Dr. Slovin on the Promise of GnRH Antagonists in Prostate Cancer

Susan F. Slovin, MD, PhD
Published: Tuesday, Mar 13, 2018



Susan F. Slovin, MD, PhD, a medical oncologist at Memorial Sloan Kettering Cancer Center, discusses the promise of GnRH antagonists in prostate cancer.

The multicenter, randomized, controlled trial PRONOUNCE is comparing the occurrence of major adverse cardiovascular events in patients with prostate cancer and cardiovascular disease receiving the GnRH antagonist degarelix (Firmagon) or the GnRH agonist leuprolide (NCT02663908). Preliminary data have suggested that patients with cardiovascular disease being treated for metastatic prostate cancer may experience fewer cardiovascular events when treated with a GnRH antagonist compared with a GnRH agonist.

If this study is positive, Slovin says that it will likely cause a change in clinical practice, and clinicians will be using a GnRH antagonist more routinely. By giving patients a GnRH antagonist, there will no longer be a need to use an antiandrogen, which is given before an injection of a GnRH agonist. Additionally, Slovin says that treatment with a GnRH antagonist guarantees castrate levels within 24 to 48 hours, which is faster than a GnRH agonist.


Susan F. Slovin, MD, PhD, a medical oncologist at Memorial Sloan Kettering Cancer Center, discusses the promise of GnRH antagonists in prostate cancer.

The multicenter, randomized, controlled trial PRONOUNCE is comparing the occurrence of major adverse cardiovascular events in patients with prostate cancer and cardiovascular disease receiving the GnRH antagonist degarelix (Firmagon) or the GnRH agonist leuprolide (NCT02663908). Preliminary data have suggested that patients with cardiovascular disease being treated for metastatic prostate cancer may experience fewer cardiovascular events when treated with a GnRH antagonist compared with a GnRH agonist.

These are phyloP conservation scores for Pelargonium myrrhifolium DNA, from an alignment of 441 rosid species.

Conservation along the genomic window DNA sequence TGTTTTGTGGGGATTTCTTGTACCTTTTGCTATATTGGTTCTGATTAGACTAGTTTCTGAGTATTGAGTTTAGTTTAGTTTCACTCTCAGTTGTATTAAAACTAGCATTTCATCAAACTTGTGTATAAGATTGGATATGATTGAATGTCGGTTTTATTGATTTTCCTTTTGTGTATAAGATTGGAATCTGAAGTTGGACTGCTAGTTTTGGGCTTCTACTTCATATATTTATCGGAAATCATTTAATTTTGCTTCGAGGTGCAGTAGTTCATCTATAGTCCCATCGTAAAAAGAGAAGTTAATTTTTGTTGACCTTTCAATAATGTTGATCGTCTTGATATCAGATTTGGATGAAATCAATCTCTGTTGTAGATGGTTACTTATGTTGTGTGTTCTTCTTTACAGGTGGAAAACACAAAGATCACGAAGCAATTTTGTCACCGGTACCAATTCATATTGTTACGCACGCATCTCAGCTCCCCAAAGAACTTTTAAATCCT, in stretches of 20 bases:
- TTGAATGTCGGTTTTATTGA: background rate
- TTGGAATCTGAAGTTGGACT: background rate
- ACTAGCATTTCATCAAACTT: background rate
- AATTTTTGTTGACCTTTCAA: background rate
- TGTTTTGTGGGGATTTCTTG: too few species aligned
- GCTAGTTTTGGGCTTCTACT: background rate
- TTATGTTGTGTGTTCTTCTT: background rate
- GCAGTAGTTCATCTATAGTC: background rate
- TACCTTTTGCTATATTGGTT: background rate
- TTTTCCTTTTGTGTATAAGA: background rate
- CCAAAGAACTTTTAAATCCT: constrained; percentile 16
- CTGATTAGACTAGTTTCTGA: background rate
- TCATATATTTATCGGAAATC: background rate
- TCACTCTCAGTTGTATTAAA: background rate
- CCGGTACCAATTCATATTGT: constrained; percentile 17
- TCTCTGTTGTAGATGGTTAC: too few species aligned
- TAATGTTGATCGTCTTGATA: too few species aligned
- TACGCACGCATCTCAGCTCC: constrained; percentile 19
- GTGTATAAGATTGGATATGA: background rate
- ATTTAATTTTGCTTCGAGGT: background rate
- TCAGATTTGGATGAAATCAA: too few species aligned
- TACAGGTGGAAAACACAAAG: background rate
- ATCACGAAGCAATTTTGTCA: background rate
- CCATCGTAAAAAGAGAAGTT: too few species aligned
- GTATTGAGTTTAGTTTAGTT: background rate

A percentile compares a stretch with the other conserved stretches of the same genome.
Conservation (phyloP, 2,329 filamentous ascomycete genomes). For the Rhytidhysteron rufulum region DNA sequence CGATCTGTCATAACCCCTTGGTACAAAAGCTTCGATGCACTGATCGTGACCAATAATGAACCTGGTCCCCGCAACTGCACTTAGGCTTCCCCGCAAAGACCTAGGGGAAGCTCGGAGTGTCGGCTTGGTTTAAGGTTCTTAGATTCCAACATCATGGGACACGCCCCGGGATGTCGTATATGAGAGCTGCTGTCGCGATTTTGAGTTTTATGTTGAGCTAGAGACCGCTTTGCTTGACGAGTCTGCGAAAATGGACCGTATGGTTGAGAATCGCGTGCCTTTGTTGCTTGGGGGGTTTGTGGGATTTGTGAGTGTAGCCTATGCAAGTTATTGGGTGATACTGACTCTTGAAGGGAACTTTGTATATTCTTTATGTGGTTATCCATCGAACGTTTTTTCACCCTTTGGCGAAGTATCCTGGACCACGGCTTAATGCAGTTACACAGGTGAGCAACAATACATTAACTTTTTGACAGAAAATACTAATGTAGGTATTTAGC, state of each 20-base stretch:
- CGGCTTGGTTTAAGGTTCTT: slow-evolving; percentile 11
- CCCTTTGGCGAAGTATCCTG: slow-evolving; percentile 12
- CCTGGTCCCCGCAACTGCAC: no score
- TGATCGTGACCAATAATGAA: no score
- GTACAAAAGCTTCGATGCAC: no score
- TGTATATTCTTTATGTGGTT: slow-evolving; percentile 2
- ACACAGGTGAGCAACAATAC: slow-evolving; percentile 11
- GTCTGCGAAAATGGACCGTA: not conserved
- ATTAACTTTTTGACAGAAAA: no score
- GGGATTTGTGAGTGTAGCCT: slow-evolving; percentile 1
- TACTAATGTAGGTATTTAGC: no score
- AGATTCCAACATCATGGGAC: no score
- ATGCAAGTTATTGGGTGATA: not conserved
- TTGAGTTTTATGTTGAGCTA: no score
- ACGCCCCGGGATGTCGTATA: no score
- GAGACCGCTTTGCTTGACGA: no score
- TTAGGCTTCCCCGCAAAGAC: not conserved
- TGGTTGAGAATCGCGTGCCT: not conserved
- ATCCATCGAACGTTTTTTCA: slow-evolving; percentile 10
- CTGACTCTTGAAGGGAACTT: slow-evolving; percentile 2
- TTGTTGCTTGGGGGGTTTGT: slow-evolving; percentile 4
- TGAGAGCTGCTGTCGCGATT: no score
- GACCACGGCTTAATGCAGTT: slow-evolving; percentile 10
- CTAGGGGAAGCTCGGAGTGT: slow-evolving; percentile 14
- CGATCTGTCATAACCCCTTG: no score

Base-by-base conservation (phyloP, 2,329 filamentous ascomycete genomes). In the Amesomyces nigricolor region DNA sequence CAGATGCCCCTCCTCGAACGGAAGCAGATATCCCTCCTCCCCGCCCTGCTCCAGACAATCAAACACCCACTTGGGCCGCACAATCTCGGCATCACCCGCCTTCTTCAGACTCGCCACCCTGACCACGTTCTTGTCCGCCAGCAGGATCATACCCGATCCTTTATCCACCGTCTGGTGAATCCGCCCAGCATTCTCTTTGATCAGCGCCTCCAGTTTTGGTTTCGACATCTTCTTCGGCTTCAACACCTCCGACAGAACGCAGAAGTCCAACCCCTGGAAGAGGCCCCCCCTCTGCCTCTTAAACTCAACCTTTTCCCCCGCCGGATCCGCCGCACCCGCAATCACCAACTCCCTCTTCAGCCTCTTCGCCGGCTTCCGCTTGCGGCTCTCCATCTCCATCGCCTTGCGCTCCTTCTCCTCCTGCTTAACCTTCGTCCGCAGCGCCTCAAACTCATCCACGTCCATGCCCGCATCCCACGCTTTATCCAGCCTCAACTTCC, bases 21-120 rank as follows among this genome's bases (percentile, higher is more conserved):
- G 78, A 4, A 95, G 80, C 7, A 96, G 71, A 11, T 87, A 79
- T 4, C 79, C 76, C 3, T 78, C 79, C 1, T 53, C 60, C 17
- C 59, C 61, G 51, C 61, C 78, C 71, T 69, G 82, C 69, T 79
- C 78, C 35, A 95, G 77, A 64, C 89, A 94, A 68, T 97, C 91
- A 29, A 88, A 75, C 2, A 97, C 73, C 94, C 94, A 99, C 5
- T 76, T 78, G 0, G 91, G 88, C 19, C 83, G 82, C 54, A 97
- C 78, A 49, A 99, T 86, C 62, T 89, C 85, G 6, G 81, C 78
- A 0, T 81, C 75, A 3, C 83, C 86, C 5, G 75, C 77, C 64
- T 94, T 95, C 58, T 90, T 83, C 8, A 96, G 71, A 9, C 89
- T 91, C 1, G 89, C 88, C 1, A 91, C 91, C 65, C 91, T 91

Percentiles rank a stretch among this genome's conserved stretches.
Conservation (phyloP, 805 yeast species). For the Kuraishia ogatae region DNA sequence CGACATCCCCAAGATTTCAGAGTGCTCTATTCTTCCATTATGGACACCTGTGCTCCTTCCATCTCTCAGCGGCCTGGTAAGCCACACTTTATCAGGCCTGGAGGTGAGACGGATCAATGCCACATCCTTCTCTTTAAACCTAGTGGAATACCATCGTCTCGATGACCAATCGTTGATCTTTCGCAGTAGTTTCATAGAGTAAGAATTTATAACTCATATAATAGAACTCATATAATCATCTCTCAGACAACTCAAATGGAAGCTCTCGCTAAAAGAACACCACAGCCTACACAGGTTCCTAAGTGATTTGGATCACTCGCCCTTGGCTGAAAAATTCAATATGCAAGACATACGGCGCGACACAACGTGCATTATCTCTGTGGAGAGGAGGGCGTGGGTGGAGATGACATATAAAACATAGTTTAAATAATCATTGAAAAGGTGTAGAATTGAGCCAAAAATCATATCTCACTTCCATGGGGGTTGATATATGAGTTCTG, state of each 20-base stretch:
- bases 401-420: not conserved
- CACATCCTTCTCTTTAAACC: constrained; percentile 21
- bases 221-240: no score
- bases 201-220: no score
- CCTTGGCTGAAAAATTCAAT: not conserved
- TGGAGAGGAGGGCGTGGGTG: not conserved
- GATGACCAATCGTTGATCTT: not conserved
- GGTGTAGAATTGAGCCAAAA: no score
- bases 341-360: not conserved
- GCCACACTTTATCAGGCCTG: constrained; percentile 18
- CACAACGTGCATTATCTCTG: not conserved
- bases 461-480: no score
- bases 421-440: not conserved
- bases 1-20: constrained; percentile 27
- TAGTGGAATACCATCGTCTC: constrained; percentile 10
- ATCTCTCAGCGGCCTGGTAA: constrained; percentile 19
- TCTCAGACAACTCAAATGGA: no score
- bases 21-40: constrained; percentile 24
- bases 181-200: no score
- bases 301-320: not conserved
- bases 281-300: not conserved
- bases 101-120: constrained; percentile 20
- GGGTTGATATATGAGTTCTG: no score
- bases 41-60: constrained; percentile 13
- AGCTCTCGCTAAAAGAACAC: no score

If this study is positive, Slovin says that it will likely cause a change in clinical practice, and clinicians will be using a GnRH antagonist more routinely. By giving patients a GnRH antagonist, there will no longer be a need to use an antiandrogen, which is given before an injection of a GnRH agonist. Additionally, Slovin says that treatment with a GnRH antagonist guarantees castrate levels within 24 to 48 hours, which is faster than a GnRH agonist.



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